- Last Updated: 12:47 AM, April 24, 2012
- Posted: April 24, 2012
A federal report last week had some grim news about New York’s jobless numbers: They’re up over last year.
The question is: Do New York pols — both in the city and statewide — care?
Sure doesn’t seem that way.
Rather, they seem intent on pleasing their union paymasters — by passing a number of measures sure to make the unemployment rate here even worse.
Indeed, the US Department of Labor noted that the rate fell in the last year in every state — except New York; here, it rose from 8 percent to 8.5 percent.
Meanwhile, the state Labor Department reported city unemployment at a painful 10.2 percent.
The Bronx, in particular, hit an alarming 14.1 percent — the highest level in 19 years, the highest in the state and just shy of the record 14.2 percent set in 1992.
What are New York’s leaders doing about it?
Looking to kill more jobs and throw more folks out of work, of course.
Just yesterday, for example, Gov. Cuomo reiterated his “support” — in principle — for a hike in the minimum-wage rate.
“In concept, I support a wage [hike],” Cuomo said. “The question is how much, at what time and then what is politically feasible — what could you actually get passed. And that’s what we’re working through right now.”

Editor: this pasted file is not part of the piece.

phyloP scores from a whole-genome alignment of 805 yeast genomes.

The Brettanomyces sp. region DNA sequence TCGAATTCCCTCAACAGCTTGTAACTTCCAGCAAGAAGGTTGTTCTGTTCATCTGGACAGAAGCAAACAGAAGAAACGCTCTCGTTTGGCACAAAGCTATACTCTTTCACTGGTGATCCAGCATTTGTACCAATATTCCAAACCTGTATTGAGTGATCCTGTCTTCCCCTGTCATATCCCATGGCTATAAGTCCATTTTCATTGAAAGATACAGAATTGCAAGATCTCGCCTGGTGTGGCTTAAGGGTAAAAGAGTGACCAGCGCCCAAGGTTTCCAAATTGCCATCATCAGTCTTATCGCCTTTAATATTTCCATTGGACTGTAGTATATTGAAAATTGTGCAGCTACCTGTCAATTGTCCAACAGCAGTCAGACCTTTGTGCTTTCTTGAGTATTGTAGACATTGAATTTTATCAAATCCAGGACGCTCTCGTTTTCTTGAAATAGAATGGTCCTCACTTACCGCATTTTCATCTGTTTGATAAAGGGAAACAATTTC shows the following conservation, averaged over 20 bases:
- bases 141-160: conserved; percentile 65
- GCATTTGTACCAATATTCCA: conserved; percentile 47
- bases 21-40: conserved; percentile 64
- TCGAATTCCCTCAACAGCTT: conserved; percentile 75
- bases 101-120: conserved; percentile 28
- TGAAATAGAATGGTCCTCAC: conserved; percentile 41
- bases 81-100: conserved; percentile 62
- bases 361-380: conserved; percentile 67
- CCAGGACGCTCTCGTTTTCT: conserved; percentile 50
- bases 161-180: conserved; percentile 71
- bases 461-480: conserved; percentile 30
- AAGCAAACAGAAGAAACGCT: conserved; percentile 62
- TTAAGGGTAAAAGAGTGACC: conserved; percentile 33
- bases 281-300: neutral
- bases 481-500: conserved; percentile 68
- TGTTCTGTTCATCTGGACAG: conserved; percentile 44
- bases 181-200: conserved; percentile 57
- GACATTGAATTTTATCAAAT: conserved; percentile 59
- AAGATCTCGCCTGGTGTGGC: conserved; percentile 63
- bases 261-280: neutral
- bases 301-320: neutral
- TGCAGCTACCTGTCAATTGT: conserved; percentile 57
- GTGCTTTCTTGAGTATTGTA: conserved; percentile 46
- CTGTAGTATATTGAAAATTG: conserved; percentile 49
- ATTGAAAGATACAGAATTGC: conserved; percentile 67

Cuomo was referring to a proposal in the Legislature to bump the rate from the current $7.25 an hour to $8.50.
Yet, asking employers to pay more for workers isn’t likely to get them to boost hiring; quite the opposite.
As numerous studies show, minimum-wage hikes discourage hiring, particularly for those at the bottom end of the income ladder.
Meanwhile, The Bronx’s jobless rate has been astronomical ever since the City Council in 2009 nixed a plan to refurbish the Kingsbridge Armory, which could have brought 2,200 jobs and $300 million in investment — because the developer declined to guarantee an economically impossible “living wage” of at least $10 an hour.
At the time, Bronx Borough President Ruben Diaz famously quipped that “the notion that any job is better than no job no longer applies.”
He got what he wanted: no jobs.
Yet now, the City Council is about to do to all five boroughs what it did three years ago to The Bronx: thwart development, and jobs, city-wide by forcing companies that get large city subsidies to pay the high rates — $11.50 an hour, or $10 plus benefits — via what’s known as the “living wage” bill.
Mayor Bloomberg promises to veto what he rightly terms a job-killer. But the council apparently has the votes to override.
It sure is a scary time for New York’s job-seekers.Follow @NYPostOpinion